TALIBAN WARNS OF A NEW CRUSADE
Izvestia, December 28, 2000, p. 7
Taliban leader Mullah Mohammed Omar is calling on the Islamic world to unite. He says that Russia and the United States wish “all true Muslims around the world destroyed” and therefore Muslims should prepare to counter a new “crusade”.
Omar went on air to congratulate Muslims on the end of the Id al-Fitr (uraza-bairam) which ends Ramadan. All Muslims were told in no uncertain terms to beware of the infidels.
Russia and the United States are indeed opposed to the Taliban. They were behind a recent resolution of the UN Security Council which imposed severe sanctions against the Taliban.
It does not take a genius to work out whom Omar sees as “true Muslims”. They are Osama bin Laden, the extremists in Chechnya, and Islamic militants in the Philippines and Kashmir. All of them are trained on territory controlled by the Taliban. The Dagestanis, who have refused to receive militant Wahhabi fundamentalists or representatives of the Afghani Northern Alliance, are not “true Muslims”.
“True” Muslims do have something to fear. Terrorists are fought, whether they are followers of Jesus, Mohammad, Shiva, or atheists. Terrorists are either caught or killed. Their accomplices are punished as well. Anti-Taliban sanctions are now in effect. The Taliban is finding life difficult, but still provides shelter for bin Laden and thousands of others like him. That is why the Taliban has only itself to blame.
KOVALEV WILL NOT REPRESENT RUSSIA AT THE PARLIAMENTARY ASSEMBLY
Izvestia, December 28, 2000, p. 2
News agencies quote Dmitry Rogozin, head of the Duma Foreign Affairs Committee, as saying that Sergei Kovalev will not longer serve as Russia’s official envoy at sessions of the Parliamentary Assembly of the Council of Europe.
Rogozin refers to a letter from Boris Nemtsov, leader of the Union of Right Forces faction in the Duma, saying that Kovalev will be an assistant envoy of the Union of Right Forces faction, not the envoy. The envoy will be Oleg Naumov.
Rogozin: The assistant envoy may go to Strasbourg only when the envoy is unable to attend; but it’s the envoy alone who has voting rights.
Among other things, Rogozin referred to “deputy Kovalev’s anti-Russia stand” in Strasbourg.
Kovalev himself describes the decision to replace him as an attempt “to follow the trends, because patriotism is fashionable now. This is the price my colleagues in the faction are ready to pay to avoid criticism.”
Kovalev: I don’t care, actually, because I fully intend to attend future sessions of the Parliamentary Assembly. If my colleague is not there, I may even vote. Actually voting is not important, but a chance to voice my opinion is. My Duma colleagues are probably glad now, because the Russian delegation will be voting unanimously from now on.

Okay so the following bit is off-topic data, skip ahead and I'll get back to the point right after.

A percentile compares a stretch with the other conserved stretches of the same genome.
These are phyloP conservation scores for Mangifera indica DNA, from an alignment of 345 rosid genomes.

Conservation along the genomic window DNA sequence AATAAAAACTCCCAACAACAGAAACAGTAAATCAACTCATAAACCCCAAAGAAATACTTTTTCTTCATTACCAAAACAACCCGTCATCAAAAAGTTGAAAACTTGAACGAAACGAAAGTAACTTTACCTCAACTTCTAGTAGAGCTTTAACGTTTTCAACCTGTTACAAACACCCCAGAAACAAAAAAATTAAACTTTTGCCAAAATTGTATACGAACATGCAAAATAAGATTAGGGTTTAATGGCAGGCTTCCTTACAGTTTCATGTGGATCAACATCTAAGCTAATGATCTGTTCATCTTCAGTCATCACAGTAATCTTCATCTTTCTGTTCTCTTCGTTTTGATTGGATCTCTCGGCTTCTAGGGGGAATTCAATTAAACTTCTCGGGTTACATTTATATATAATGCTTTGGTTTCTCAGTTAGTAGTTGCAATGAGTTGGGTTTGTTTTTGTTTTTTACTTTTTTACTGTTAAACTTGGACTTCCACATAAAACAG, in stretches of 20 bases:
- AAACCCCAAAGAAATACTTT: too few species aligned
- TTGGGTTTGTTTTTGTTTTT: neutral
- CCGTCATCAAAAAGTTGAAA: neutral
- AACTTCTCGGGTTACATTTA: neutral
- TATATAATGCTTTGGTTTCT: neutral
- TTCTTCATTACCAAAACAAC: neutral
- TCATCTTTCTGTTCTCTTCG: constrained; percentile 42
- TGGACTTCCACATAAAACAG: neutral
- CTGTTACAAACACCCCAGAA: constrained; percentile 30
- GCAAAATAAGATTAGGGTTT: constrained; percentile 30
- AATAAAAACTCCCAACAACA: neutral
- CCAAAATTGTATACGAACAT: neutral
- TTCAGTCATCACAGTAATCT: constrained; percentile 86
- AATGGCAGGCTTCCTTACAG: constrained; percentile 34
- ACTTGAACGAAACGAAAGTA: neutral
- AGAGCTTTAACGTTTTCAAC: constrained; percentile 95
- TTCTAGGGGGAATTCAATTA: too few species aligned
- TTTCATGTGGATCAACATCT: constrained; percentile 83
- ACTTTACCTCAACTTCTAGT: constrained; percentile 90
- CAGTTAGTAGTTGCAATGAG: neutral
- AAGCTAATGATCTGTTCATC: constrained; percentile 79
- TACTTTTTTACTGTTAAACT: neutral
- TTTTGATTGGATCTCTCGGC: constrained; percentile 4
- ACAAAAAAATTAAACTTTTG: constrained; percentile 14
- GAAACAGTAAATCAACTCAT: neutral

THE RUSSIAN-BELARUSSIAN UNION: AN UPDATE
Izvestia, December 28, 2000, p. 2
The staff of the Russian-Belarussian Union summed up results for 2000 yesterday. State Secretary of the Union Pavel Borodin called a press conference and was optimistic about the future, as usual.
An increase in the Union’s budget may be viewed as indirect evidence that the process of unification is moving into high gear. The budget was 2.3 billion rubles this year, and Borodin says that it was fully paid. The budget will be 3 billion rubles in 2001. The draft budget will be discussed by the Union Council of Ministers in January.
According to Borodin, the November summit in Minsk was the event of the year, resulting in some vital agreements.
Borodin was also optimistic about the prospects for holding elections to the Russian-Belarussian parliament. He believes the elections may be held in late 2001, but will probably be postponed until after the presidential election in Belarus, i.e. until 2002.
MIR IN TROUBLE AGAIN
Trud-7, December 28, 2000, p. 2
Contact with the Mir space station has been reestablished, but a rocket and Soyuz TM manned craft are ready for launch at the Baikonur space center. In case of another emergency, they will go to the space station to prepare it for the arrival of a Progress tanker. It is the tanker that is supposed to “push” Mir out of orbit.
Until yesterday, cosmonauts Salizhan Sharipov and Pavel Vinogradov had been in training for a flight which seemed very unlikely to take place. The breakdown of contact with Mir, however, made it clear that the situation was probably serious enough to demand a crew in place on the space station.
In any case, Yuri Koptev of Rosaviakosmos repeated yesterday that Mir’s descent from the orbit would be controlled.
ORDZHONIKIDZE RECOVERS ENOUGH TO TALK TO DETECTIVES
Moskovsky Komsomolets, December 28, 2000, p. 2
Iosif Ordzhonikidze, Deputy Mayor of the Moscow government, has been strong enough to talk to detectives. The questioning session lasted 20 minutes. The official said he had been attacked by one person.
Moscow Prosecutor Mikhail Avdyukov says that last week’s assassination attempt is attributed to Ordzhonikidze’s performance in office. All other theories have been discarded.